Additionally, Titleist Gear sales( handbags, hats, accessories) totaled $53 million, up 22 percentage over last year. And FootJoy sales totaled $159 million, likewise an increase of 22 percentage.
Regionally, U.S. marketings hopped 46 percentage time over year. Marketings in Japan and Korea increased 50 percentage and 57 percent respectively and what Acushnet calls the Rest of World increased 61 percent.
Europe spent Q1 still in various stages of lockdown, nonetheless. Sales there were still up in the Q1 financial report but only by eight percent.
Profits and Specifics
While the top cable is impressive, the bottom line establishes investors smile. Acushnet is reporting an $85 -million Q1 net profit. That’s a crazy 855 -percent increase over the$ 9-million profit posted in Q1 2020. It’s an even crazier 144 -percent increase over the pre-COVID 2019 Q1 profit.
Acushnet’s Q1 EBITDA( Earnings Before Interest, Taxes, Depreciation and Amortization) was $135 million, a 156 -percent jump over 2020 and a 111 -percent increase from 2019.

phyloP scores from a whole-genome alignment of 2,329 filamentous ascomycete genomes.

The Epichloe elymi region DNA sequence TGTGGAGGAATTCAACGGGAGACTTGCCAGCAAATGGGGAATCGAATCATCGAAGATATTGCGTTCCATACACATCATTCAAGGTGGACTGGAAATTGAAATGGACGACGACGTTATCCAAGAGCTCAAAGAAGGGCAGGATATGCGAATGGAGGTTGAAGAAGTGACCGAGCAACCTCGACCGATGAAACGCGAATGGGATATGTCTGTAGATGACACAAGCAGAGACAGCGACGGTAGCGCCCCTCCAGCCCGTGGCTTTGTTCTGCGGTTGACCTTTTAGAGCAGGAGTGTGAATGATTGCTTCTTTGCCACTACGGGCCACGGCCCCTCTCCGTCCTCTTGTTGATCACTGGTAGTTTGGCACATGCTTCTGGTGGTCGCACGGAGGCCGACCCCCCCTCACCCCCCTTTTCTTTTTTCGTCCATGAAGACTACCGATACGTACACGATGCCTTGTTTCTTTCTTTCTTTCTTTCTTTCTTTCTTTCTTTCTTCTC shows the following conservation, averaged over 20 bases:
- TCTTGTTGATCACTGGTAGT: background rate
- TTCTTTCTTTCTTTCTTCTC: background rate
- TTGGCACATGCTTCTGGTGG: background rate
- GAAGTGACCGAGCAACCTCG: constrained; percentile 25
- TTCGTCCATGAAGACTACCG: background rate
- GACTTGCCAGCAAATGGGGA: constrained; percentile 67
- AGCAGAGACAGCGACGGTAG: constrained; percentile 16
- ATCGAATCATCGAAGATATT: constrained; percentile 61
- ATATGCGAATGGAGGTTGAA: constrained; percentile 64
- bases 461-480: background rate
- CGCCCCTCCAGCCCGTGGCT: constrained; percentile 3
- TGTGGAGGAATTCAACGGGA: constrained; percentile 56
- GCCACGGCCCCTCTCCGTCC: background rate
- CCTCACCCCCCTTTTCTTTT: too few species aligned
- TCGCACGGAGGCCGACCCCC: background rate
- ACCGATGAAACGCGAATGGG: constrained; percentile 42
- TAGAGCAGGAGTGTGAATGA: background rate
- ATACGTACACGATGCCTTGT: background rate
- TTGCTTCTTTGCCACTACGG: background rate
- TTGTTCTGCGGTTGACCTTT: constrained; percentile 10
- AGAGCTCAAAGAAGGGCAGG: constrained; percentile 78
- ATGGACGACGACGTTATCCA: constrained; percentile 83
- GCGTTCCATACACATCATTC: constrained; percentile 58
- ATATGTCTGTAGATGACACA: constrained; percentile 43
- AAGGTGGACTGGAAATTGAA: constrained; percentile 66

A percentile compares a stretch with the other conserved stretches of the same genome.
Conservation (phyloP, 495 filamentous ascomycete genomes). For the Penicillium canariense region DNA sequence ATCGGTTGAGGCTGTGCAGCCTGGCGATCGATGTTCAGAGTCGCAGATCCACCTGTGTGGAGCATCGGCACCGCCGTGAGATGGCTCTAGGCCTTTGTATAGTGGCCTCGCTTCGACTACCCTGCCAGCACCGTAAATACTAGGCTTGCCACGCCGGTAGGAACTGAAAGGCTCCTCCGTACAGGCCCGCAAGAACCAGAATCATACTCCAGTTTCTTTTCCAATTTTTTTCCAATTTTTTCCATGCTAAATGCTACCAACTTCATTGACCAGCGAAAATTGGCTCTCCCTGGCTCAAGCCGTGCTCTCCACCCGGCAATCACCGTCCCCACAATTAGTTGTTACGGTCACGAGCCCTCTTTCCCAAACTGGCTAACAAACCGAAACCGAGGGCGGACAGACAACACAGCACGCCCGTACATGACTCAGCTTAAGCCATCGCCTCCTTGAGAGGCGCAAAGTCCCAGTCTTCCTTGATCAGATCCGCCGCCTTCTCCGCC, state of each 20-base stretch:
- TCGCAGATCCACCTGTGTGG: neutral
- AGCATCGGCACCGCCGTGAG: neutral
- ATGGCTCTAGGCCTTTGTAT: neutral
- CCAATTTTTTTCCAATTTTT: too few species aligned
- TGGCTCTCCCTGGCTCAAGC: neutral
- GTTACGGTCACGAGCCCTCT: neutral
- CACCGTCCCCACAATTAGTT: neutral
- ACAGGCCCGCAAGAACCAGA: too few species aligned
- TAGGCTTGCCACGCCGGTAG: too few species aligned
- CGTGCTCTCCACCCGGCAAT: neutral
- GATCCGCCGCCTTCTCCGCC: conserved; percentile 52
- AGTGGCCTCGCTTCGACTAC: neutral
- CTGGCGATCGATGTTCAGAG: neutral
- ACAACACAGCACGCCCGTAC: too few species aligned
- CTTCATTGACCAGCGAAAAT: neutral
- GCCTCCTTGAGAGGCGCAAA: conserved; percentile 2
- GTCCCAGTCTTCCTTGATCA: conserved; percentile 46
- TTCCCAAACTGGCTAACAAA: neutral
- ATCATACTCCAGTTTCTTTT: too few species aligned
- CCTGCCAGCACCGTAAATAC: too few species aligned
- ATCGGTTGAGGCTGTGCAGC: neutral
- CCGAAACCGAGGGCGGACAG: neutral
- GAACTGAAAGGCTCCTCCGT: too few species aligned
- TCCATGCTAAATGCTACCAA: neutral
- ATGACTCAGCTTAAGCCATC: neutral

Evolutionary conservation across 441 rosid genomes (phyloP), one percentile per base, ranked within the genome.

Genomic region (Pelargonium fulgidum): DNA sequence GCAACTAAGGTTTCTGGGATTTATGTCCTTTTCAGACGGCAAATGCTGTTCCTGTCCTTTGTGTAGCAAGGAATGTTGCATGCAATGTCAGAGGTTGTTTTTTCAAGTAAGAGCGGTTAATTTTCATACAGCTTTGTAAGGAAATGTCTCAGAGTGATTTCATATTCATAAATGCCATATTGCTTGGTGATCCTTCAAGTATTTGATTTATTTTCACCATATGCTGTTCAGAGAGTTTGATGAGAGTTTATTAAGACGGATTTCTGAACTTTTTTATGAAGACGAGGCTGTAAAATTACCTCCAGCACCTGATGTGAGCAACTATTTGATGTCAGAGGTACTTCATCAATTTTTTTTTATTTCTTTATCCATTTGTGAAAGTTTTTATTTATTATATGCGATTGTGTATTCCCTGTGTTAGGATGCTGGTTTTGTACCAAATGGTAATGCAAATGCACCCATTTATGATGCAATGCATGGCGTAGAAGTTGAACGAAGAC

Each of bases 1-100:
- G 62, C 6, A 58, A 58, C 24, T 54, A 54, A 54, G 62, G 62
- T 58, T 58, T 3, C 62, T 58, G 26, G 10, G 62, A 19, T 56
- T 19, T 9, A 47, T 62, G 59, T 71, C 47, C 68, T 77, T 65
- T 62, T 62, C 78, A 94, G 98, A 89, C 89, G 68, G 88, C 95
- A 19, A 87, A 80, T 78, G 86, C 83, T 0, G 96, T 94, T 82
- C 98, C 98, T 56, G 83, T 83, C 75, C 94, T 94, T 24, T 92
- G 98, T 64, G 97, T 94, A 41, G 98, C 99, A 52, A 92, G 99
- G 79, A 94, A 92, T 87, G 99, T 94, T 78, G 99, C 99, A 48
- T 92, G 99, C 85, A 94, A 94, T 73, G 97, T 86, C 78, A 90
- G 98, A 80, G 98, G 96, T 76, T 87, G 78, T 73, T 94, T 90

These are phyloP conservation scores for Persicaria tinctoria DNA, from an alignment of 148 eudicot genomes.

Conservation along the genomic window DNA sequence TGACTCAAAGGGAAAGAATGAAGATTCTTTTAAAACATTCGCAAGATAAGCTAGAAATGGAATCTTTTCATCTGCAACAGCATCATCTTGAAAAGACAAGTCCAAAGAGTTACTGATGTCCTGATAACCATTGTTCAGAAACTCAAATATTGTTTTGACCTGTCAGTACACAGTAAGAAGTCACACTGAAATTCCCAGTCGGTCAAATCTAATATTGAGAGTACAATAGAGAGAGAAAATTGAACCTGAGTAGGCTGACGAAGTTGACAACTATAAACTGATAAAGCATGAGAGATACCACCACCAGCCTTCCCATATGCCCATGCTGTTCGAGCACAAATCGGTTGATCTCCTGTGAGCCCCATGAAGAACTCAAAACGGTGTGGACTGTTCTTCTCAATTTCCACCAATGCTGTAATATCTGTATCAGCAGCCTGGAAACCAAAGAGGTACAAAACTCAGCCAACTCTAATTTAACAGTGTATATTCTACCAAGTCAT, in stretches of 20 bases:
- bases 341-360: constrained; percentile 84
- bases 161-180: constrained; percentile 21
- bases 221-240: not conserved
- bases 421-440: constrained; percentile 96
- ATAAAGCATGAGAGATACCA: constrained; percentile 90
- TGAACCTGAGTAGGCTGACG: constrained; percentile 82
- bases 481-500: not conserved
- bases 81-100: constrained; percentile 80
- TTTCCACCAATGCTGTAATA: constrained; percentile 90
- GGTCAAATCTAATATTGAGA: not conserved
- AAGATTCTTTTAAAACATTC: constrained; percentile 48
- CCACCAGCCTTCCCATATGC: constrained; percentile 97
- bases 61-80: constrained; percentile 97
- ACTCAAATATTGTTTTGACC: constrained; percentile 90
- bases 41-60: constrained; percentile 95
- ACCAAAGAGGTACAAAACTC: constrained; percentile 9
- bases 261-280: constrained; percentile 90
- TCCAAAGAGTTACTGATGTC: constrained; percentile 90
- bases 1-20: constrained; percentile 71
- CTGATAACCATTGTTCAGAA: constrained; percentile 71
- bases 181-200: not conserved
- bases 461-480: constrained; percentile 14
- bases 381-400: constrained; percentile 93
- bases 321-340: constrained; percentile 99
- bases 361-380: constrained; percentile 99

Like every other OEM, Acushnet is going golf’s new popularity wave. Having brand-new metalwoods and projectiles to sell certainly helps. And while it’s difficult to be specific with amounts, the lack of a PGA Merchandise Show this year as well as overall travelling restrictions had to have played a role in controlling expenditures. Acushnet’s Selling, General and Administrative expenses( which include marketing, trip and recreation, marketings boards, programs and other overhead) were higher this year compared to last-place. However, it was only by $23,000, a minuscule increase considering a 42 -percent increase in actual marketings.